Subnautica (PS4) Review
Amazingly addictive gameplay loop
Oddly engaging plot in a survival game
Inconsistent pop-in distants
Game crashes randomly during gameplay/while saving
Subnautica is indie survival game that has been in early access on PC for several years now, and one of the favorite go to games for many Twitch streamers to randomly fall back on. The game was beautiful, expansive, and immersive—something that not many indie games that have openly been in development can openly tout. The game recently released for the PS4, and the major question is how well many of these aspects have carried over.
The game still maintains all of the same content as the original, which is to say that it still looks and sounds amazing. After crashing on the planet and coming out of the escape pod for the first time, the PlayStation 4 is able to give the same sense of wonder and amazement at the world that only Bethesda and Nintendo games are normally able to do. At times the ocean itself can feel both massive, while the caves that the player is expected to explore can feel oppressively claustrophobic.
The small hang ups of the game carry over as well. The main problem with the start of the game is that there isn’t much direction when first starting out, most instructions are given through text logs that can be read, and some information needs to be inferred. On most of the modes of game the player is expected to eat and drink by capturing animals and using them for food, but the problem is that the way the game is designed it is heavily implied that the animals of the planet aren’t supposed to be harmed in the first place.
When the really bad problems start are with the port of the game itself. From the moment the player jumps in the ocean random frame rates can be expected. The draw distance of everything will also random from several hundred meters to a handful of feet in front of the avatar. The worst example is when surfacing from a deep dive for air, upon breaking the surface the game will stutter and sometimes outright freeze for several seconds before continuing. Several times this happened while in a sort of sea-weed forest that went from the floor of the ocean to almost the surface. Going back under again the plants wouldn’t reappear until I had been swimming by them for several seconds.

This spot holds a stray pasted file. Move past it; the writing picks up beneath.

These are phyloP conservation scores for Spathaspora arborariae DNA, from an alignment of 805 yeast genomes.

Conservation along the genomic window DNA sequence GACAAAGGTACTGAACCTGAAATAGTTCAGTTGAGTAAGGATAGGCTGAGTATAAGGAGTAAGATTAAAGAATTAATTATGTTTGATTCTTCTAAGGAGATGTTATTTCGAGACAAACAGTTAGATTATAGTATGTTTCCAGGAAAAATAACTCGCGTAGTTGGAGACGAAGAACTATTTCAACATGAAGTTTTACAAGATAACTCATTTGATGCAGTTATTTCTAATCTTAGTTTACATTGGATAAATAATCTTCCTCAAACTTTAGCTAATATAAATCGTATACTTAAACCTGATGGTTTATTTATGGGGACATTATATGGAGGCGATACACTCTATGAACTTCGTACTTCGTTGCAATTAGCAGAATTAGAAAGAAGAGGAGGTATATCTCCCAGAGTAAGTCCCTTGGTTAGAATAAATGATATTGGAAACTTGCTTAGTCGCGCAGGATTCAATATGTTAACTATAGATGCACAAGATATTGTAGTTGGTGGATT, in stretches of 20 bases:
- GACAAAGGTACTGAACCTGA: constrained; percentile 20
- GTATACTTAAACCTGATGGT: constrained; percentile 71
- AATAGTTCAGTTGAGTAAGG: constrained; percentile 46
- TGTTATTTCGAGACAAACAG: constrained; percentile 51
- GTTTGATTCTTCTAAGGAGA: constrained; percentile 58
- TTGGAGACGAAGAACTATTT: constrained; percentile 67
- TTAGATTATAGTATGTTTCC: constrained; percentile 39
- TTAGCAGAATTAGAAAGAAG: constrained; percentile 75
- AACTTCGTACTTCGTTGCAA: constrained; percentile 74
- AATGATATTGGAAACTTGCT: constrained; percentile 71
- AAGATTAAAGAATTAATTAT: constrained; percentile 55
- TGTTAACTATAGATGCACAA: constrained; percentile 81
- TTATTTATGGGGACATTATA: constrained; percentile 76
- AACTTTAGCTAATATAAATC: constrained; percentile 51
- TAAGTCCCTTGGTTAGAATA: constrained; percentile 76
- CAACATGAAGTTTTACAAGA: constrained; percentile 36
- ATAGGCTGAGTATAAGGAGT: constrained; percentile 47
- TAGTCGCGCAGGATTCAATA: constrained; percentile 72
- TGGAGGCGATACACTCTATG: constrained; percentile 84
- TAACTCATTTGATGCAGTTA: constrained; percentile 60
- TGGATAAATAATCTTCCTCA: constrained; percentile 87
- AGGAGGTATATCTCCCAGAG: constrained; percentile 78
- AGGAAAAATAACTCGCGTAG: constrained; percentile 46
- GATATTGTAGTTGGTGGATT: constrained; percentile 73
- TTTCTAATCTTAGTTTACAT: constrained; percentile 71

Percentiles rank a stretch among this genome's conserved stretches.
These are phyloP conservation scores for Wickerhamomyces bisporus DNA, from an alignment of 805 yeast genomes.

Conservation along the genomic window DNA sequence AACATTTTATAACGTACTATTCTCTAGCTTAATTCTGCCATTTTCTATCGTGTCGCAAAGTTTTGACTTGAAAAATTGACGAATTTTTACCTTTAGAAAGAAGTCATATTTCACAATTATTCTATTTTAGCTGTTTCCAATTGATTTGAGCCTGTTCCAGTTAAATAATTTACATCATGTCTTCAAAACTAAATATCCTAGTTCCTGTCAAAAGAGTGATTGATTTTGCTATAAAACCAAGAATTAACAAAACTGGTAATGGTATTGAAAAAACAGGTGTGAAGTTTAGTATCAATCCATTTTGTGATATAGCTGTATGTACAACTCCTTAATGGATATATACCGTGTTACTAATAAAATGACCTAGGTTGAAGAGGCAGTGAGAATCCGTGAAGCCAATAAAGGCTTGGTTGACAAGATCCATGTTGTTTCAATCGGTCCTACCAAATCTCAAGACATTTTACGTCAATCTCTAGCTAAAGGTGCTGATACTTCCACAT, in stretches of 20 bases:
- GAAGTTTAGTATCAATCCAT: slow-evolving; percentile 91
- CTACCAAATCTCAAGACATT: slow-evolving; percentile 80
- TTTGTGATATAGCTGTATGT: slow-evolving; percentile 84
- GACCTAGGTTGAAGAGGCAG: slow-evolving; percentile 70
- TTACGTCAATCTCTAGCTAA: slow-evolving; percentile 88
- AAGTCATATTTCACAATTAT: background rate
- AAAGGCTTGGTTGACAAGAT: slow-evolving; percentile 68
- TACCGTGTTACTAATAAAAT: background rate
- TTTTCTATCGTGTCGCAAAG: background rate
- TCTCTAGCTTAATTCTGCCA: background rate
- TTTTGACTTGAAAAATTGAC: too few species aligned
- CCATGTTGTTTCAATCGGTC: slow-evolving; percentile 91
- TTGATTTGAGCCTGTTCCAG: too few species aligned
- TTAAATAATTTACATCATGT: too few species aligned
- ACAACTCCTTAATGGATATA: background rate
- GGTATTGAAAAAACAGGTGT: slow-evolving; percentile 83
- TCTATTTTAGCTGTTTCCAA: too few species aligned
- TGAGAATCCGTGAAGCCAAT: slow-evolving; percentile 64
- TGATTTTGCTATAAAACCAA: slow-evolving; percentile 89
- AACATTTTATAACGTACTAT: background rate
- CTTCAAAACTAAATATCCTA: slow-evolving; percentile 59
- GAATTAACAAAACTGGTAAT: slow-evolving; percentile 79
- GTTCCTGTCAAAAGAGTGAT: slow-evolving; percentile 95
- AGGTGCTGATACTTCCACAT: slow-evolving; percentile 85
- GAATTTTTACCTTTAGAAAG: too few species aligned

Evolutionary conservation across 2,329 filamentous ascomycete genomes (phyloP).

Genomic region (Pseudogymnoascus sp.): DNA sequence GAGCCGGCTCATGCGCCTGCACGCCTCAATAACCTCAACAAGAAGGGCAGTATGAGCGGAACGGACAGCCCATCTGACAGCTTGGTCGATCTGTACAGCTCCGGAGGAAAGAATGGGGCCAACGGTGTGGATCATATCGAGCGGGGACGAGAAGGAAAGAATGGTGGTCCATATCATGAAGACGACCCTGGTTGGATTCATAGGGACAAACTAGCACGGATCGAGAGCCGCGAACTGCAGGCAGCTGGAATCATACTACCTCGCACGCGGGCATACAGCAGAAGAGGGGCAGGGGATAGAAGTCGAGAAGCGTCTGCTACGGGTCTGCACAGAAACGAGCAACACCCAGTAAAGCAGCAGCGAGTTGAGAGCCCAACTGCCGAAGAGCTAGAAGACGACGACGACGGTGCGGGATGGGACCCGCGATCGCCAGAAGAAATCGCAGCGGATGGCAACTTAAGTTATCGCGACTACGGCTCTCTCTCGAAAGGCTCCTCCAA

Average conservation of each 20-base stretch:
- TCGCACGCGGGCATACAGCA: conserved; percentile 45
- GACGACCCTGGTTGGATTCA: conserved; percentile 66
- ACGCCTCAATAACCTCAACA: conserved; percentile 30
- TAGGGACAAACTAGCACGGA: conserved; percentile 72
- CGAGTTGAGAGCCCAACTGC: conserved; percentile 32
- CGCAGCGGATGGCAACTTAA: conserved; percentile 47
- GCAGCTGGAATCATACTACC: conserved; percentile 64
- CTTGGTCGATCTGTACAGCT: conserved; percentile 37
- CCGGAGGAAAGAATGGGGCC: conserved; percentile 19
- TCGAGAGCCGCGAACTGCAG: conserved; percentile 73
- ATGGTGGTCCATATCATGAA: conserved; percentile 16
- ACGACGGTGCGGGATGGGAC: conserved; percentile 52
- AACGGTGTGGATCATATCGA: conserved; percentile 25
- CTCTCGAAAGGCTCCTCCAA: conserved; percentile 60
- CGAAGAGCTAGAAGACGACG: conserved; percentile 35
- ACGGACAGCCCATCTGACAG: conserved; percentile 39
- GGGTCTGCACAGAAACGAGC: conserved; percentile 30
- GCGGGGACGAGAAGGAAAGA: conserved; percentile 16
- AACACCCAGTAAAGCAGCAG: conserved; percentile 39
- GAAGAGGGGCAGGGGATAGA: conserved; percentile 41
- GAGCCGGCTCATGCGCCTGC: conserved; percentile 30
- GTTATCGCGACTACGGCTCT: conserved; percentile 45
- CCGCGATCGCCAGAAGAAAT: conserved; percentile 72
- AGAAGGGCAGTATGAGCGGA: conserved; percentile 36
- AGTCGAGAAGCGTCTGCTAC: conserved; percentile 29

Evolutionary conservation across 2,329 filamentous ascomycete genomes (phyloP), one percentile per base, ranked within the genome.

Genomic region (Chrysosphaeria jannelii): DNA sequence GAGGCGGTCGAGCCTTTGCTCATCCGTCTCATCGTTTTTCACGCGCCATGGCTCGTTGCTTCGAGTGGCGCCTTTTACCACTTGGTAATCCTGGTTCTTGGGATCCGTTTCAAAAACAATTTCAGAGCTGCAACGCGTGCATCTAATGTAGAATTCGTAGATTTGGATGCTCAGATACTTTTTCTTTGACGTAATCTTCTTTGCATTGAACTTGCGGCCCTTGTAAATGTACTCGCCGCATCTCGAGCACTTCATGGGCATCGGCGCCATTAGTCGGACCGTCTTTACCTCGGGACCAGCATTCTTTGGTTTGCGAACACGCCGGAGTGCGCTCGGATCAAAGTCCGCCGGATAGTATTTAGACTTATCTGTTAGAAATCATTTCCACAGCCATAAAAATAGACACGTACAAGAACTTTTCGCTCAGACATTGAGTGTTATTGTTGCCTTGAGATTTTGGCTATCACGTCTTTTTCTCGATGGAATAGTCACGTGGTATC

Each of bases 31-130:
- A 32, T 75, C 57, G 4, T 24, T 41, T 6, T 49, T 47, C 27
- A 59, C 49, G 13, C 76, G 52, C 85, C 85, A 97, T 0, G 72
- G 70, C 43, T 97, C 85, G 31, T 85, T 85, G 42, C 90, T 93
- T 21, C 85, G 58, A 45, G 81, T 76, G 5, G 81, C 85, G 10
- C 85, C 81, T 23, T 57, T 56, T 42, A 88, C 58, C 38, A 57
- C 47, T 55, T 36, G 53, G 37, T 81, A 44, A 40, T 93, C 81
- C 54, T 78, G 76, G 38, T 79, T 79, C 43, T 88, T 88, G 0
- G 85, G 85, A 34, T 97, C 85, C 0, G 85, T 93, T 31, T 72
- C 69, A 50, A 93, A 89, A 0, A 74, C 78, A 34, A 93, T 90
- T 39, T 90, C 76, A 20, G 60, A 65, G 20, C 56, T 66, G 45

This is, sadly, not even the worst problem. The game likes to crash as well. During review the game crashed during a save, meaning that that three-hour session was simply gone forever. On checking the internet on the issue it appears to be known, and happens to some people 1 out of three times during saving. So, the simple act of recording progress is a dice roll. There are also reports that the game will simply crash for no reason. The developer is supposed to be aware of this issue and working on it, but at time of review it has not been addressed.
The real problem with Subnautica is that it is a really amazing game, but it is a mind-blowing game that was not ported very well from PC to console. It controls well, and leads to a great sense of exploration and place—to the point that it would be crazy to play this game with a VR headset. But when there is no promise that it will allow saves, massive load times, and frame rate problems, this is probably not the system that this should be experienced on. This game should be experienced, but if you are interested look into the game on Steam instead of here.
Record of Lodoss War entitled Record of Lodoss War: Deedlit in Wonder Labyrinth (PC) Early Access Review
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